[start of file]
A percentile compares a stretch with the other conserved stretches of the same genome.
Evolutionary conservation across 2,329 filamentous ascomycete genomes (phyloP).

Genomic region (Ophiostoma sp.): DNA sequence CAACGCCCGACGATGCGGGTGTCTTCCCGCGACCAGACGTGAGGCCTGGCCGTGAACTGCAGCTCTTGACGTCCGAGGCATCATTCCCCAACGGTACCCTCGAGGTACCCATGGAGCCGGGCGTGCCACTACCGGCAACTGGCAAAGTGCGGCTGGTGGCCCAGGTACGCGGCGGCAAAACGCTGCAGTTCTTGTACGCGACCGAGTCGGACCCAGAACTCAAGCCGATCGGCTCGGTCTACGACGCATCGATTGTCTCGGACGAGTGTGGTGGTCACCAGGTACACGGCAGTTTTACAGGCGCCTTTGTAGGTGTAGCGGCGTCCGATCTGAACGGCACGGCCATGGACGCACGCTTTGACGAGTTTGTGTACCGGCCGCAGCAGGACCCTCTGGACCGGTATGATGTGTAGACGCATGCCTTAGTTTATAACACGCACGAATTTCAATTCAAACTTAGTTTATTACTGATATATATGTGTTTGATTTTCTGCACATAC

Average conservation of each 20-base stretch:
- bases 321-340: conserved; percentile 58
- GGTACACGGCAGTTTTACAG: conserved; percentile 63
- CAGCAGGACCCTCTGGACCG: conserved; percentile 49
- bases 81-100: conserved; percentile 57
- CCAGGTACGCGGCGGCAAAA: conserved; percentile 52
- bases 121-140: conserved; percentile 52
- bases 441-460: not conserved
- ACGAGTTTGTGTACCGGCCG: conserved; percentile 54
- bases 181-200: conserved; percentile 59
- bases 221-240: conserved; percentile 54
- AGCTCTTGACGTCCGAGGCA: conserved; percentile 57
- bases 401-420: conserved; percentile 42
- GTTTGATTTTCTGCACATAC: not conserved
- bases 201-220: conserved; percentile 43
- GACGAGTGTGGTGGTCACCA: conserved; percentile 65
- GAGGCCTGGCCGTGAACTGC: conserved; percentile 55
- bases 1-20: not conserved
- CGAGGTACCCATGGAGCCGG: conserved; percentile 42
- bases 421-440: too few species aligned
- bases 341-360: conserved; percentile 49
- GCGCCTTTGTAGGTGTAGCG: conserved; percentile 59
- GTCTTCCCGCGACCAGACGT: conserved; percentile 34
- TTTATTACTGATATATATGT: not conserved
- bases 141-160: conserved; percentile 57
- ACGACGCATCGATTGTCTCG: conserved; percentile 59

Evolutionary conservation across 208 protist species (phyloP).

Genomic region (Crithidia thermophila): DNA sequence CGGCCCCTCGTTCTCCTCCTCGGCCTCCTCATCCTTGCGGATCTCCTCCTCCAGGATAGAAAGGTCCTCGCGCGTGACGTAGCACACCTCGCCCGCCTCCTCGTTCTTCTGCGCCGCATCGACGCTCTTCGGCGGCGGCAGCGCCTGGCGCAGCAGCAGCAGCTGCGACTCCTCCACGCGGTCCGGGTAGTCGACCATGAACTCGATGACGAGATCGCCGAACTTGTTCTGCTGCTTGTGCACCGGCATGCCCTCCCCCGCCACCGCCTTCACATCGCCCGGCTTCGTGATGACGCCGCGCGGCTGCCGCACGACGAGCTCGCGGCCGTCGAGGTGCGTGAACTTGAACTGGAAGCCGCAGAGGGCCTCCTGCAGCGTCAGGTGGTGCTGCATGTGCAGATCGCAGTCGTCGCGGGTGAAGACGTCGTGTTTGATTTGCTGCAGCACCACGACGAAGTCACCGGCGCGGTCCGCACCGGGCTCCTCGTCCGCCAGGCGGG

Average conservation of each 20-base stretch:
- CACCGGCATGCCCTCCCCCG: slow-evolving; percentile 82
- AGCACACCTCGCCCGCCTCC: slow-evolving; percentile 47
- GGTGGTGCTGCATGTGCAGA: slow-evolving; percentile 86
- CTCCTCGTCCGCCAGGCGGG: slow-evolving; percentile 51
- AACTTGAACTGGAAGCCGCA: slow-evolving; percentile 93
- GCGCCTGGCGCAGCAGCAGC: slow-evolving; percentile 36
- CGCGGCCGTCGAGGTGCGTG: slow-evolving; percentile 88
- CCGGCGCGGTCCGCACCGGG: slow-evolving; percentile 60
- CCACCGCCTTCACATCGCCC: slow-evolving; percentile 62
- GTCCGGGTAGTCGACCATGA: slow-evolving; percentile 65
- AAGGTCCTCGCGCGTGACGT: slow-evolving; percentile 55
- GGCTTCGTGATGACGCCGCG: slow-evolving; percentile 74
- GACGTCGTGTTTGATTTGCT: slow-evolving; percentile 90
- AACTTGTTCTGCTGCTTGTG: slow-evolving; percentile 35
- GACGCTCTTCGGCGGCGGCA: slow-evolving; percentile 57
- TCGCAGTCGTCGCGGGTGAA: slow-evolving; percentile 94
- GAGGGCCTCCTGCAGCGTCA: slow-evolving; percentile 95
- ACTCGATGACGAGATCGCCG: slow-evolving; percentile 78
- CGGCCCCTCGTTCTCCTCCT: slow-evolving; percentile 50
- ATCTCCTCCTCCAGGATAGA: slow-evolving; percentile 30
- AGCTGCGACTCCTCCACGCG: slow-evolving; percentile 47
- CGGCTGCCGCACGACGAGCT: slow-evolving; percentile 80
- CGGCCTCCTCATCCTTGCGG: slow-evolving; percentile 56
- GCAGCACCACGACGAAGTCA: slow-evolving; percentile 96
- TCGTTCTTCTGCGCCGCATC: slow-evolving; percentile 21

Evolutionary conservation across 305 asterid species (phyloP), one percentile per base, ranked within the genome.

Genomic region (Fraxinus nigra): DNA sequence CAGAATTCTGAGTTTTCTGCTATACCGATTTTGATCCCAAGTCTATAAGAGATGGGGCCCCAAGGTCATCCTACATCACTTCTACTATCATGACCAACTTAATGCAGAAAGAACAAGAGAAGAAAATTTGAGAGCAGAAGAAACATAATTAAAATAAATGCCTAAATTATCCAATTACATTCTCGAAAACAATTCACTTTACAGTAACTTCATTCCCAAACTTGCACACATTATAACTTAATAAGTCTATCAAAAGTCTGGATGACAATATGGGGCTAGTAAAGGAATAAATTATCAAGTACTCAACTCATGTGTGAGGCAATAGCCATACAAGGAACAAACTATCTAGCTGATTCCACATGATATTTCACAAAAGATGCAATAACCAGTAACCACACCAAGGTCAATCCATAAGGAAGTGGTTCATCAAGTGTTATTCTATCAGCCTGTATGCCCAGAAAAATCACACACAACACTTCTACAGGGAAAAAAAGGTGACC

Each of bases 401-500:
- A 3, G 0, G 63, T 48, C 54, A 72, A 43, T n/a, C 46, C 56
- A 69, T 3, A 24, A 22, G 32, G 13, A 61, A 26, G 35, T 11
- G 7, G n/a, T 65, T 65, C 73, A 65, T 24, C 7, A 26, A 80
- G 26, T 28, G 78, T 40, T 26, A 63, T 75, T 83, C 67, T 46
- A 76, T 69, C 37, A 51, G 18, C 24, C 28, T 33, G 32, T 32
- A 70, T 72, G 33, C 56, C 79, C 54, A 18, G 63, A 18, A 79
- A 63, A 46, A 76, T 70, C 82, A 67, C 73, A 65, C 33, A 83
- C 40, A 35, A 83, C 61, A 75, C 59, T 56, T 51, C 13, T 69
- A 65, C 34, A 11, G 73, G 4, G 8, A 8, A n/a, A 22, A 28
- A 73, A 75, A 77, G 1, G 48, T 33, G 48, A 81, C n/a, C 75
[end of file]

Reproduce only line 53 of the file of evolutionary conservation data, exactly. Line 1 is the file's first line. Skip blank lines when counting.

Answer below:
- AGCTGCGACTCCTCCACGCG: slow-evolving; percentile 47